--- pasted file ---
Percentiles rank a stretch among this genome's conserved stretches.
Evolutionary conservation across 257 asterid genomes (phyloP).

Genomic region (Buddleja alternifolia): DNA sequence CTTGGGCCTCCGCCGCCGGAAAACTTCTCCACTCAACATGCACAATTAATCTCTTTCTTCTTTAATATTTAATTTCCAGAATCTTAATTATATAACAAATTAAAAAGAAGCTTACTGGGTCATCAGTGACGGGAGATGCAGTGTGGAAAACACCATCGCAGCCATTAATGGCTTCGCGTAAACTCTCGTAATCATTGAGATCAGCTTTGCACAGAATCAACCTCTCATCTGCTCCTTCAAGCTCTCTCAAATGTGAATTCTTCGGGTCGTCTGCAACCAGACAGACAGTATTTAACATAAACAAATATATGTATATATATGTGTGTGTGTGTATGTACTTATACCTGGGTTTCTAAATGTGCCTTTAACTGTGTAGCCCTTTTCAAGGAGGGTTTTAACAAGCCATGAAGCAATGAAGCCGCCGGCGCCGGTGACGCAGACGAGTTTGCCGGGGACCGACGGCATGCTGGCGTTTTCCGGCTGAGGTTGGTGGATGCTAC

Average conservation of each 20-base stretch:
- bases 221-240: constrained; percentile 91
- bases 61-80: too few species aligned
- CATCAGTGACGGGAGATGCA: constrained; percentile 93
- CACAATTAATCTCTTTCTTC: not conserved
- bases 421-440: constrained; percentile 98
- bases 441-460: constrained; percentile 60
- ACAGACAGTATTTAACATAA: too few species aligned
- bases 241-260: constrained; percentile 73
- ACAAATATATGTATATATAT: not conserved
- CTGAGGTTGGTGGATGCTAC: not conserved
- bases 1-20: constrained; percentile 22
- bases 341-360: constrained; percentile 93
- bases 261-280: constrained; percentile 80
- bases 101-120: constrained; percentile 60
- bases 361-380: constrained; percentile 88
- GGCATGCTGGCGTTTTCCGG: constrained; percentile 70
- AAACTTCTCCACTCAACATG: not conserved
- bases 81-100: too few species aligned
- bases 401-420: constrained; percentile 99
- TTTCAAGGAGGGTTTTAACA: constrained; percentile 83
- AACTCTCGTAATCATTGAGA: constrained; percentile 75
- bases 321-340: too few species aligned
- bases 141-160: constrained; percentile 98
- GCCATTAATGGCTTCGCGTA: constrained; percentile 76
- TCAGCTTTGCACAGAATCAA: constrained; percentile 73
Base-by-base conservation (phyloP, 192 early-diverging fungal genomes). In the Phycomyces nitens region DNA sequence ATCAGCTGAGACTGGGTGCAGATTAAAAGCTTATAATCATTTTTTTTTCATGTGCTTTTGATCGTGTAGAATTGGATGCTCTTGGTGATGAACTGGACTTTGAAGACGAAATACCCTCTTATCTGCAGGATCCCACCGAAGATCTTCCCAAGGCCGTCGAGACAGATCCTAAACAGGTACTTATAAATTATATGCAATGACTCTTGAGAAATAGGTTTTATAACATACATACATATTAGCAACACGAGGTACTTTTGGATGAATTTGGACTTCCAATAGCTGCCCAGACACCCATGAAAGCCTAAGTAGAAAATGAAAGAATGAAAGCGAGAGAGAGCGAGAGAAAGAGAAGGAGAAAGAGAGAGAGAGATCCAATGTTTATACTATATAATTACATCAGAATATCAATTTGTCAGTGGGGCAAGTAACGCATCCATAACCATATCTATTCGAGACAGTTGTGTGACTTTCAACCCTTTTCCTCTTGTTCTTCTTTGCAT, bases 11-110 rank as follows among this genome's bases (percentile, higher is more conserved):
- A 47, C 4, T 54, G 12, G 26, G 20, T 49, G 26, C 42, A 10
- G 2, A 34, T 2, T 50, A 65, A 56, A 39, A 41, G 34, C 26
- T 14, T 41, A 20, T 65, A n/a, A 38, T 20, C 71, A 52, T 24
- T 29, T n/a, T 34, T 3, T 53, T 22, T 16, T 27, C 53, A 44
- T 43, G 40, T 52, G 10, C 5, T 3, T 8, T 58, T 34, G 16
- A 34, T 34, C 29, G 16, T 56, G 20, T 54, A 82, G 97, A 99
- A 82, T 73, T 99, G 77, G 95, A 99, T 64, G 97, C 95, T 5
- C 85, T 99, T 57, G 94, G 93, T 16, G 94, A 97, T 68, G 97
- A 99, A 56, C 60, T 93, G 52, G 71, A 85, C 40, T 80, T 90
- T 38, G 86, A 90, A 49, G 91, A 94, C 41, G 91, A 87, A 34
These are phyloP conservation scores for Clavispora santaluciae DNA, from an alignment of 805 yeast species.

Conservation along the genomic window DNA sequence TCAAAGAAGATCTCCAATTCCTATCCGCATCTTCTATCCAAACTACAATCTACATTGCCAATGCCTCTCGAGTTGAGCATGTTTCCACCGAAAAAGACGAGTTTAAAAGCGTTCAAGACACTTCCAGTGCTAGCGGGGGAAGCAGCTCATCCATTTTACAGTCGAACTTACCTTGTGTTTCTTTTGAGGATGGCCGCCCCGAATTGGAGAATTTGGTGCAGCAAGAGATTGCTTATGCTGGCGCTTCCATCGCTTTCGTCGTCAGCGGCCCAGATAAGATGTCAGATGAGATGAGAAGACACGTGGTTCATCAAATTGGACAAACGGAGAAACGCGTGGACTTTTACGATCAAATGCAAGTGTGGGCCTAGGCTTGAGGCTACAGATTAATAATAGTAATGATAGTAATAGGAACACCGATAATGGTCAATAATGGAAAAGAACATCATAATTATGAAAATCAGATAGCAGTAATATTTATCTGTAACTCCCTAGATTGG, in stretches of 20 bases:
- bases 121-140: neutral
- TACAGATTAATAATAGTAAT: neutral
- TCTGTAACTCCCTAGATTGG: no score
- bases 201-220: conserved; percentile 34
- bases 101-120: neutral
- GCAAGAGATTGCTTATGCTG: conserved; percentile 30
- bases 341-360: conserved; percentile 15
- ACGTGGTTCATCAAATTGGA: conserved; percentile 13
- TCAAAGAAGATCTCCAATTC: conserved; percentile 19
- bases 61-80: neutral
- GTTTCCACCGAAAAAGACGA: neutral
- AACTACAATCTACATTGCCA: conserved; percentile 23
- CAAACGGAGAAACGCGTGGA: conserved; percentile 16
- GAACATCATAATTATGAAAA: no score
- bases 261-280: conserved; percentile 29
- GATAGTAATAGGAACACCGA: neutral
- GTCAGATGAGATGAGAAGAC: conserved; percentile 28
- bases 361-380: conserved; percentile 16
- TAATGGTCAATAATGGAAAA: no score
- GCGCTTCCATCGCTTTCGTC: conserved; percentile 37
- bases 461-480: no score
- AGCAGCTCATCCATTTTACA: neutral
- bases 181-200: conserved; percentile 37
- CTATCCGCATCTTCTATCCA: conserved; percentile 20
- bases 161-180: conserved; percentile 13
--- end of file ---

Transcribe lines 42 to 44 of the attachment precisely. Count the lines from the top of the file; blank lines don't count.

Conservation along the genomic window DNA sequence TCAAAGAAGATCTCCAATTCCTATCCGCATCTTCTATCCAAACTACAATCTACATTGCCAATGCCTCTCGAGTTGAGCATGTTTCCACCGAAAAAGACGAGTTTAAAAGCGTTCAAGACACTTCCAGTGCTAGCGGGGGAAGCAGCTCATCCATTTTACAGTCGAACTTACCTTGTGTTTCTTTTGAGGATGGCCGCCCCGAATTGGAGAATTTGGTGCAGCAAGAGATTGCTTATGCTGGCGCTTCCATCGCTTTCGTCGTCAGCGGCCCAGATAAGATGTCAGATGAGATGAGAAGACACGTGGTTCATCAAATTGGACAAACGGAGAAACGCGTGGACTTTTACGATCAAATGCAAGTGTGGGCCTAGGCTTGAGGCTACAGATTAATAATAGTAATGATAGTAATAGGAACACCGATAATGGTCAATAATGGAAAAGAACATCATAATTATGAAAATCAGATAGCAGTAATATTTATCTGTAACTCCCTAGATTGG, in stretches of 20 bases:
- bases 121-140: neutral
- TACAGATTAATAATAGTAAT: neutral